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Red Cross Parcels (Disposal)

Volume 416: debated on Thursday 12 April 1945

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asked the Secretary of State for War how many British Red Cross parcels intended for. prisoners of war have been released for other purposes; how many additional parcels it is still intended to release; whether care is exercised to prevent these parcels going to the black market or to German citizens who have existed during the war upon the plunder of territories under Nazi occupation; and whether any priority is given in the distribution of these parcels to anti-Nazi prisoners who are or were formerly in concentration camps.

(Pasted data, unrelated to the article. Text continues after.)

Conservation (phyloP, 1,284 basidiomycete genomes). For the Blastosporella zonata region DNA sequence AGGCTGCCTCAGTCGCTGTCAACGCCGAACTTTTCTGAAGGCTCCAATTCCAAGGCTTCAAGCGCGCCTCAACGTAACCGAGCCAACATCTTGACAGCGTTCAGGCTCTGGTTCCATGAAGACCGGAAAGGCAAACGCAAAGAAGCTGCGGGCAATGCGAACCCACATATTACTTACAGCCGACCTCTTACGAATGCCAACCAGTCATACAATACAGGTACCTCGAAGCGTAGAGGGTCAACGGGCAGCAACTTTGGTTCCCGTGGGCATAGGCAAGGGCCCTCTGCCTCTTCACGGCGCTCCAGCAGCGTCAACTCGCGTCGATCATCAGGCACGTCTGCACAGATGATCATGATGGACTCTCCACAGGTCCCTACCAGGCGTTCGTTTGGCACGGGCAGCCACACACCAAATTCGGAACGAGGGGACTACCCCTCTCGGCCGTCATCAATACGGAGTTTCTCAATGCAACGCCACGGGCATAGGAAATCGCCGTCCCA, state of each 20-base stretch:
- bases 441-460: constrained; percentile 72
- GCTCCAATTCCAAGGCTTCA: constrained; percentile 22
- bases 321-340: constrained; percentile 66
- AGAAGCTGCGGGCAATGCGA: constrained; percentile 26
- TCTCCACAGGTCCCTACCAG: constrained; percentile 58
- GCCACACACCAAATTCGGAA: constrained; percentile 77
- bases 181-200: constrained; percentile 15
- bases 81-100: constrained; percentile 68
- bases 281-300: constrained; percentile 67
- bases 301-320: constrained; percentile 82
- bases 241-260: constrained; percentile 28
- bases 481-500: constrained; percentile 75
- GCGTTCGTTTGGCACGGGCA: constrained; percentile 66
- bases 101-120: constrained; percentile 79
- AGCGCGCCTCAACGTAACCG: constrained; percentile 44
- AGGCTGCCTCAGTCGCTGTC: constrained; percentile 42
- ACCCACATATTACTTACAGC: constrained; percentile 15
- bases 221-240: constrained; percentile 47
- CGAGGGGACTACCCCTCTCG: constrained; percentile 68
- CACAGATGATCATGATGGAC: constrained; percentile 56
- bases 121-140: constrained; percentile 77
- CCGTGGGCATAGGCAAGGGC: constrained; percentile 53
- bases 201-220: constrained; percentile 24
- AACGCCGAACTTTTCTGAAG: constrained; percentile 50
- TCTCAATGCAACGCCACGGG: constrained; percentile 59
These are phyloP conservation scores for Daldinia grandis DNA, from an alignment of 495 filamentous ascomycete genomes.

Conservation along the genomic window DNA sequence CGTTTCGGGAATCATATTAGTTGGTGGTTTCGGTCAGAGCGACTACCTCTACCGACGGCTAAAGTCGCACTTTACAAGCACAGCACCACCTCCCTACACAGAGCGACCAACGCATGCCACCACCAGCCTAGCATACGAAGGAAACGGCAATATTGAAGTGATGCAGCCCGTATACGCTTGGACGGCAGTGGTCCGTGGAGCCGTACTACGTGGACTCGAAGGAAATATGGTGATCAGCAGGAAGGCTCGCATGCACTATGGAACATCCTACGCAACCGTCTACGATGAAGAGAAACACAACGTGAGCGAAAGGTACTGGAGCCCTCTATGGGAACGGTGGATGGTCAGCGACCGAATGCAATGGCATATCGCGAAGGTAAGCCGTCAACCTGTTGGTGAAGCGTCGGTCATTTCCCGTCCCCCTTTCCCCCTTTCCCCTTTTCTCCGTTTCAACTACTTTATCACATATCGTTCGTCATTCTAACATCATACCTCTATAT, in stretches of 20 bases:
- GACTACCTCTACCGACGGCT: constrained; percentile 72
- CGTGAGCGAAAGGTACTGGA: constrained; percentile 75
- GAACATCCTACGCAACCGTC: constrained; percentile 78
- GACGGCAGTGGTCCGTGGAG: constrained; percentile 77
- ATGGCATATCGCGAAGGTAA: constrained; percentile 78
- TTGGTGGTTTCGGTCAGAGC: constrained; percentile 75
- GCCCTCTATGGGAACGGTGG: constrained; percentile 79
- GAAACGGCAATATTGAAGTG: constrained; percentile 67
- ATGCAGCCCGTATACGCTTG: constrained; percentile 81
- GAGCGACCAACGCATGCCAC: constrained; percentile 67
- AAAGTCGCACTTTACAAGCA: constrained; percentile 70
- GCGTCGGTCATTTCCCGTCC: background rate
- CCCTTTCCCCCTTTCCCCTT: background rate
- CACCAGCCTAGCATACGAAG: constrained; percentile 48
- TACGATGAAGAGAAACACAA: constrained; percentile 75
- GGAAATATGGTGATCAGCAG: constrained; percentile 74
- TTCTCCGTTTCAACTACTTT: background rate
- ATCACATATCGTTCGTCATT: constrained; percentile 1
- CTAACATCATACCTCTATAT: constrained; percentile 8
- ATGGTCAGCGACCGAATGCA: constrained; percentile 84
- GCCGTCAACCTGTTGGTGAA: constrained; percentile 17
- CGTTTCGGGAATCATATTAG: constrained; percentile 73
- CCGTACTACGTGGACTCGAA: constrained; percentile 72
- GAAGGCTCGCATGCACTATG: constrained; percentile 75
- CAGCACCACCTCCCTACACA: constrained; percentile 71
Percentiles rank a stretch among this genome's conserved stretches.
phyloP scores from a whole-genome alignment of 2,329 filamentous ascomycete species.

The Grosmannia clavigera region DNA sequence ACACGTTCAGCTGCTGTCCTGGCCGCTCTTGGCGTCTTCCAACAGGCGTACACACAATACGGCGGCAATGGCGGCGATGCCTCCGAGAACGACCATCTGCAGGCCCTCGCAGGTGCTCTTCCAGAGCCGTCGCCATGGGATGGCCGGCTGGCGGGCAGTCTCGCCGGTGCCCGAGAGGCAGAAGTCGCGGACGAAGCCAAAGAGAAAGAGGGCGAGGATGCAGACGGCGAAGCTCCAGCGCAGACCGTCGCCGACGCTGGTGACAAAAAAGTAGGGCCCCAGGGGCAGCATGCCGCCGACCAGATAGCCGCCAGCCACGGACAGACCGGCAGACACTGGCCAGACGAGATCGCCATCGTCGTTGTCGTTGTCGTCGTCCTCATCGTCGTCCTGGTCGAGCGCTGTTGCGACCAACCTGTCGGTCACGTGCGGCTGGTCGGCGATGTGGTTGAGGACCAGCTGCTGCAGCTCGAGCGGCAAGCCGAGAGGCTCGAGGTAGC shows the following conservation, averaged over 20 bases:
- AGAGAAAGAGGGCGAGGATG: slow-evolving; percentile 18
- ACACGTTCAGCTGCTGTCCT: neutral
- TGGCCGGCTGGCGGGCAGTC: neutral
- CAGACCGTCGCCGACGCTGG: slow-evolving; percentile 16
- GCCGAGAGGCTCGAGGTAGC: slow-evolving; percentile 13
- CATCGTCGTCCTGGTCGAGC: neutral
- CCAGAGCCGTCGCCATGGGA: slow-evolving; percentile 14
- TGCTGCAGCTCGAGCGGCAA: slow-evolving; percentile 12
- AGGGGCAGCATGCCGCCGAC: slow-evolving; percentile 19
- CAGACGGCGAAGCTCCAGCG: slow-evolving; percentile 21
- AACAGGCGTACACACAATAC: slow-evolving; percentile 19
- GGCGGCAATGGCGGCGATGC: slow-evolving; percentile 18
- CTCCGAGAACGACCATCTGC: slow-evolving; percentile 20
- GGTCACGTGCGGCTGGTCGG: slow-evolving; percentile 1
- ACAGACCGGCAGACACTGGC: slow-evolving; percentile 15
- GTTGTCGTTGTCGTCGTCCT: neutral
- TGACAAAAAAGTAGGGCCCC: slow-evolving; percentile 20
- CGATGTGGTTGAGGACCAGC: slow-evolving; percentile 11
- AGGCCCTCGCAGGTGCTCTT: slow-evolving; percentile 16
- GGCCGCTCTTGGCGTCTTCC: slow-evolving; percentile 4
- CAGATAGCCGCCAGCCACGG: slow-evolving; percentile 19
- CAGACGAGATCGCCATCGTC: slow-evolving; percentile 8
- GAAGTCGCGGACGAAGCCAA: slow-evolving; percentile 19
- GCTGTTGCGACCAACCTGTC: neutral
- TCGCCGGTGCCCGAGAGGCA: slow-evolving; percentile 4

The British Red Cross War Organisation had nearly 10,000,000 food parcels originally intended for prisoners of war from the British Commonwealth surplus at the end of hostilities. Two hundred thousand of these were sent to the Channel Islands for relief purposes following the end of the German occupation and were additional to those sent during that occupation; 384,000 were given to the Norwegian Red Cross for relief in Norway; 1,150,000 were given to British Red Cross Commissioners in North-West and Southern Europe for relief in liberated countries; and the remainder amounting to about 8,000,000 were handed over to the Allied Military authorities for the relief of released Allied prisoners of war and displaced persons. No food parcels remain at the disposal of the British Red Cross War Organisation. Without detailed inquiries, which I do not feel justified in making, I cannot say how many parcels remain undistributed with the authorities in Europe.Red Cross parcels have been issued to displaced persons in assembly centres, in the British and American zones in Germany to supplement food from local and military sources. The military authorities are fully alive to the illegal practices of the black market and to the possibility of illegal distribution of food to German nationals, and all possible steps are taken to prevent these things happening. All persons in displaced persons assembly centres are treated alike in the matter of food distribution and no individuals or groups receive any priority. The policy of the Control Commission is that ex-inmates of concentration camps outside displaced persons assembly centres should received preferential rations. There are now no concentration camps in Germany.